Strip Built Runner Plank, part ll

There’s less guess work in setting up the second half. I used the first part (the bottom) along with the old plank flipped over to establish the shape. A shim or a shingle here and there brought the two halves to a very nice fit, allowing for the bottom’s slight springback. Then the planking proceeds pretty much as before. I decided to use staples this time as the fir was a bit too hard for easy nailing. Staples are much harder to pull than nails, though, even with stapling through a piece of rope which, when you yank on it, theoretically helps get the staple started.

The other downside with the string & staple system is that I couldn’t add the centerline stringer at the same time. But the staples all came out, the stringer and the blocking at the ends for the chocks went in, and the sharp plane worked it’s magic.

The bottom can be seen on the bench at the left. The two halves fit beautifully, and there was no struggle in gluing them together. Like all runner plank laminations, it’s a clamp intensive job.

Because of the large radius, fairing was very easy once the gobs of glue were knocked back. The big shock was how stiff and light it is. After fairing it weighs 59#. And it feels great in the hand with the thin edge. Lifting a thick plank of the same weight takes a bit more finger power. I had expected to add some uni directional glass to the top and bottom to gain stiffness, and It still might need it, but preliminary flexing shows it’s just a bit more flexible than the old one. I have yet to set the boat on it, but would never have imagined it being so close. In the photo below, the little section on top is from a Monotype plank, which was the inspiration for this project. Imagine the weight they saved by going hollow! The plank still needs blocking on the bottom for the chocks.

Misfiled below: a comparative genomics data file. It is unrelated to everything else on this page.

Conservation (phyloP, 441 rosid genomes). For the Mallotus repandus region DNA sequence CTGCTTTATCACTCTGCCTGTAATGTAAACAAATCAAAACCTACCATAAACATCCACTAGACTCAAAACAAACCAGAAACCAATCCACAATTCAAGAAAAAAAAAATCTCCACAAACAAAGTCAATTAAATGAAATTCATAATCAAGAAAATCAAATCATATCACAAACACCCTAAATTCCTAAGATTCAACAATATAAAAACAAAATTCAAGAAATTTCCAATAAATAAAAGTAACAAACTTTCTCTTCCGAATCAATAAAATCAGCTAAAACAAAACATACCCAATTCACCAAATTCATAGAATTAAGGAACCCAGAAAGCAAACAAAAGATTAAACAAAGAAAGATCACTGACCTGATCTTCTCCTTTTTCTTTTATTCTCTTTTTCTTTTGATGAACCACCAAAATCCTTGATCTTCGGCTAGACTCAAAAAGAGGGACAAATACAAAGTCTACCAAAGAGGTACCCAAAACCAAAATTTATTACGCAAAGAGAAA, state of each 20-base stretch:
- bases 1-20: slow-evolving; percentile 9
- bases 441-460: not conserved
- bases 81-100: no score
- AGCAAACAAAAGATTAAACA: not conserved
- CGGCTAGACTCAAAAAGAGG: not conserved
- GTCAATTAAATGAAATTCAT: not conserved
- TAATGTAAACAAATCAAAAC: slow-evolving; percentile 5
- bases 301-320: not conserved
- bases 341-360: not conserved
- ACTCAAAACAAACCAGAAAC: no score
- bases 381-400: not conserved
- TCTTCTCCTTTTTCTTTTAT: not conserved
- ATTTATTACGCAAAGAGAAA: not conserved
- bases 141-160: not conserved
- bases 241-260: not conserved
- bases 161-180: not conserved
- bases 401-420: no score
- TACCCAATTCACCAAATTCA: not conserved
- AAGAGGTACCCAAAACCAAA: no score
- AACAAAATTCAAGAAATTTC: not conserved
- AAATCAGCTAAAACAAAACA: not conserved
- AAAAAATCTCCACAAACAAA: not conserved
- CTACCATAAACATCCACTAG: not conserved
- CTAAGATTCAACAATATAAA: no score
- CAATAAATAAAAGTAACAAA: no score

According to THINK ICE, Spring Constants for DN planks fall between about 90 and 120. Without correcting for length, skeeter planks have a much lower number. They need to travel further to get to flat because of their higher crown. So we can’t really compare planks of different lengths using the Spring Constant of weight divided by deflection (in inches). We need a math pro to find some sort of cosign or something to level the playing field. But I did discover something interesting about crown to length ratios: every plank I checked, all of varying lengths, fell between .3 and .37. The new plank and my DN plank are both .37. What does this mean? Beats me, but it’s fun trying to figure it out. If anyone has a nice Renegade plank, I’d love to know what its deflection, weight and length/crown ratio is.

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